Leprosy - the age-old disease - spread globally from East Africa mirroring population and trade movements but has hardly changed over time, new research shows.This content was published on November 5, 2009 - 08:30
A Swiss-led team of international scientists hopes its study retracing the history of leprosy from ancient Egypt to today can help contribute to the elimination of the debilitating illness, which still persists among the world's poor.
The researchers examined DNA from human remains from different parts of the world, including Brazil, Madagascar, China, Europe and Egypt, where they unearthed a fourth-century BC mummy.
They identified four strains of mycobacterium leprae, the bacterium that causes leprosy: European, Indian, East African and West African, with small variations between them.
Stewart Cole, a professor from Lausanne's Federal Institute of Technology (EPFL) who led the study, described leprosy as "one of the most stable organisms" he has ever observed.
"Irrespective of the origin of the sample of mycobacterium leprae, there was a remarkably high level of similarity and the genome was extremely well conserved," he told swissinfo.ch.
"This is very good news in terms of treatment."
Only a hundred different variations exist between the DNA of two different strains, whereas with HIV or flu there may be thousands of mutations.
Frequent transformations often lead to disturbing resistances to antibiotic treatments, such as with tuberculosis. A more stable bacterium responds more efficiently to treatment, indicated the study, which was published in the latest edition of Nature Genetics journal.
In 1996 the World Health Organization (WHO) said it hoped to all but eliminate leprosy within ten years.
Overall numbers are in decline, but the disease remains a persistent health issue, with over 700,000 people infected worldwide.
"There has been tremendous progress - over 12 million patients cured," said Cole. "But there are still a lot of infectious individuals or other sources around and these need to be mopped up."
According to WHO, some 250,000 new cases in South America, Asia and Africa were diagnosed in 2008, even though a cure, which is available free, was found more than 20 years ago.
Leprosy is a relatively easy disease to cure if the patients are identified early enough and provided the patients take their treatment properly and for the full duration, said the EPFL professor.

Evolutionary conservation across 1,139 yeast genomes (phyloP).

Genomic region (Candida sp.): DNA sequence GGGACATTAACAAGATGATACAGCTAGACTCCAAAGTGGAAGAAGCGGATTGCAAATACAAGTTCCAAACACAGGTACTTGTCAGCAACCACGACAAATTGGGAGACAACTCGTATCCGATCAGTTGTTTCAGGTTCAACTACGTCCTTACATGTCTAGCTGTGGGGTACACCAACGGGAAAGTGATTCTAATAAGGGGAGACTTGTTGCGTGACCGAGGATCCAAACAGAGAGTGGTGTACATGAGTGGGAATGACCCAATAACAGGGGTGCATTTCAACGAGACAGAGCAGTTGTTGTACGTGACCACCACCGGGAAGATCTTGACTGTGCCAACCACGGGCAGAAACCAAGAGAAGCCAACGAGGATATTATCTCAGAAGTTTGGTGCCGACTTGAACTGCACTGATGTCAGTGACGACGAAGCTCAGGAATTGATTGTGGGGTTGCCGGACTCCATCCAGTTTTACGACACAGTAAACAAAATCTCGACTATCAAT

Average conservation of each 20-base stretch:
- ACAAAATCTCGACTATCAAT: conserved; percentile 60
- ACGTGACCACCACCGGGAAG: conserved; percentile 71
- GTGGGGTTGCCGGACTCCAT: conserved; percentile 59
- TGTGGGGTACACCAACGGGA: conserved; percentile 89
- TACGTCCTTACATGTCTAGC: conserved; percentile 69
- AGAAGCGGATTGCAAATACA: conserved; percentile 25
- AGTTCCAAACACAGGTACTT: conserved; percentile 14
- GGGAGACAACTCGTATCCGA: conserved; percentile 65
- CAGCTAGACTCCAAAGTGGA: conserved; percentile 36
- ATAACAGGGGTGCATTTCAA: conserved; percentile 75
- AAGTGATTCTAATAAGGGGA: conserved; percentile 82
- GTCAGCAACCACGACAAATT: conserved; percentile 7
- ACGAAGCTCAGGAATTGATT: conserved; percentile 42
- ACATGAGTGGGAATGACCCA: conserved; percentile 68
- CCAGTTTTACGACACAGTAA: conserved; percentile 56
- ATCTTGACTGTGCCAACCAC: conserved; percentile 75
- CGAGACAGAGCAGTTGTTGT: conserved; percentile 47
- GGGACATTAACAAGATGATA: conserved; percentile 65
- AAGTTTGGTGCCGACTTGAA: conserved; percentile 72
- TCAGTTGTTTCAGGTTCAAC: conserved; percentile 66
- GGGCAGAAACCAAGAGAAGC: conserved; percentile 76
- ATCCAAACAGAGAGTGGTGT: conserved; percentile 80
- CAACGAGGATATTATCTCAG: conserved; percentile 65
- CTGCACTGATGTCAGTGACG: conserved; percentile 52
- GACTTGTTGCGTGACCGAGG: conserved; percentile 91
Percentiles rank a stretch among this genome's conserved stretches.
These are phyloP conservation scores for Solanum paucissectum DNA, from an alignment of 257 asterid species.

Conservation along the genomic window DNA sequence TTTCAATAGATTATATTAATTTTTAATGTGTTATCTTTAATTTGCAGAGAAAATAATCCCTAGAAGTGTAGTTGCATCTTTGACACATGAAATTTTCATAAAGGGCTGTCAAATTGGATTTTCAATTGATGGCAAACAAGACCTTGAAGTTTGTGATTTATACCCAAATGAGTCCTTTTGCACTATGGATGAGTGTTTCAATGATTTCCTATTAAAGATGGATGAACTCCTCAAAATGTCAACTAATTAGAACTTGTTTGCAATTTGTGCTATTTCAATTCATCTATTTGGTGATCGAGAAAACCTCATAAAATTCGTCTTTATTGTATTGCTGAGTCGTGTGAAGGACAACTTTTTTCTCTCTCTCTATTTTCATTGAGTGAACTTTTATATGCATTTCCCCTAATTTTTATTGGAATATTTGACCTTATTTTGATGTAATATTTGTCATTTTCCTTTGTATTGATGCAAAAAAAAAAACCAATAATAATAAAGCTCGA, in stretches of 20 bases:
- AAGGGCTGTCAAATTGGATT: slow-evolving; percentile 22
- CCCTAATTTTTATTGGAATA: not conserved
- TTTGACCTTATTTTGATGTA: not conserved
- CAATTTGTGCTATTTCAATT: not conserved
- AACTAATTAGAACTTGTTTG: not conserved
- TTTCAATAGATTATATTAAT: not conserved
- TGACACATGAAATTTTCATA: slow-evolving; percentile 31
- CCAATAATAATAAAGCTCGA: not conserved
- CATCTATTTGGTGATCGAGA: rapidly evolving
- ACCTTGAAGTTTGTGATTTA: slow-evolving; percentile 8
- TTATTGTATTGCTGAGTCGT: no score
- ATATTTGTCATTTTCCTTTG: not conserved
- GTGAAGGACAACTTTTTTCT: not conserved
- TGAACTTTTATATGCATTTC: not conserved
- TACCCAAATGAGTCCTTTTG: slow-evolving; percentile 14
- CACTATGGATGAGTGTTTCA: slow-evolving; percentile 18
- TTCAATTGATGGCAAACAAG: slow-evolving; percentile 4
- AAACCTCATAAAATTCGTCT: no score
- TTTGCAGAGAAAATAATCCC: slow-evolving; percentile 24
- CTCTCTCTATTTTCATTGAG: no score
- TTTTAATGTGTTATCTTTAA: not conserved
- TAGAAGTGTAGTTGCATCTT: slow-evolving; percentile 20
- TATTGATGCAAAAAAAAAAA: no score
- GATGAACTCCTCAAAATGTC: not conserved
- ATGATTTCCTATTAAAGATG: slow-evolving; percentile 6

The effective multi-drug therapy developed by WHO involves taking three antibiotics for a period of between one to two years depending on the form of leprosy.
Once a person is treated, within a few weeks he is no longer contagious but physical deformities, including damaged hands and feet, remain.
"It's a complicated treatment. Ideally, we'd like to find new drugs that act more quickly so patients don't have to be observed for such a long time and it's less onerous for them," said Cole.
But leprosy is a neglected disease, with only a few ongoing research projects due to limited funding and a greater focus on tuberculosis, he added.
Far from over
"It's important that there should be active research into leprosy, as it's far from certain that the disease will be eliminated," said Cole.
WHO spokesperson Francesco Rio agreed the fight was far from over.
"The last mile is the toughest – this has been shown with other diseases like guinea worm or polio," he told swissinfo.ch. "The end of an elimination campaign is when you need to put more effort as the cost per capita increases."
"We need to keep up the pressure on states as leprosy can come back," he said.
Simon Bradley, swissinfo.ch
Leprosy is one of the oldest recorded diseases in the world. The first historic mention of leprosy in India dates back to 600 BC, where it is denoted by a Sanskrit term 'Kushtha', literally meaning 'eating away'.
Leprosy is an infectious chronic disease that targets the nervous system, especially the nerves of the hands, feet, and face.
Mycobacterium leprae, the bacterium that causes leprosy, multiplies very slowly and the incubation period of the disease is about five years. Symptoms can take as long as 20 years to appear.
Leprosy is not highly infectious. It is transmitted via droplets, from the nose and mouth, during close and frequent contacts with untreated cases.
More than 700,000 people in 118 countries currently suffer from leprosy. According to WHO, the number of new cases detected during 2008 was 249,007. There has been a 20% annual decrease in new cases detected globally since 2001.
Most previously highly endemic countries have now reached elimination (defined by WHO as a registered prevalence rate of <1 case/10 000 population).
Highly endemic pockets still exist in some parts of Angola, Brazil, Central African Republic, Democratic Republic of the Congo, India, Madagascar, Mozambique, Nepal and Tanzania.
Leprosy is a curable disease and treatment provided in the early stages averts disability. With minimal training, leprosy can be easily diagnosed on clinical signs alone.
Since 1995, WHO has provided free multidrug therapy (MDT) for all patients in the world, initially through the drug fund provided by the Nippon Foundation and since 2000, through the MDT donation provided by Novartis and the Novartis Foundation for Sustainable Development.
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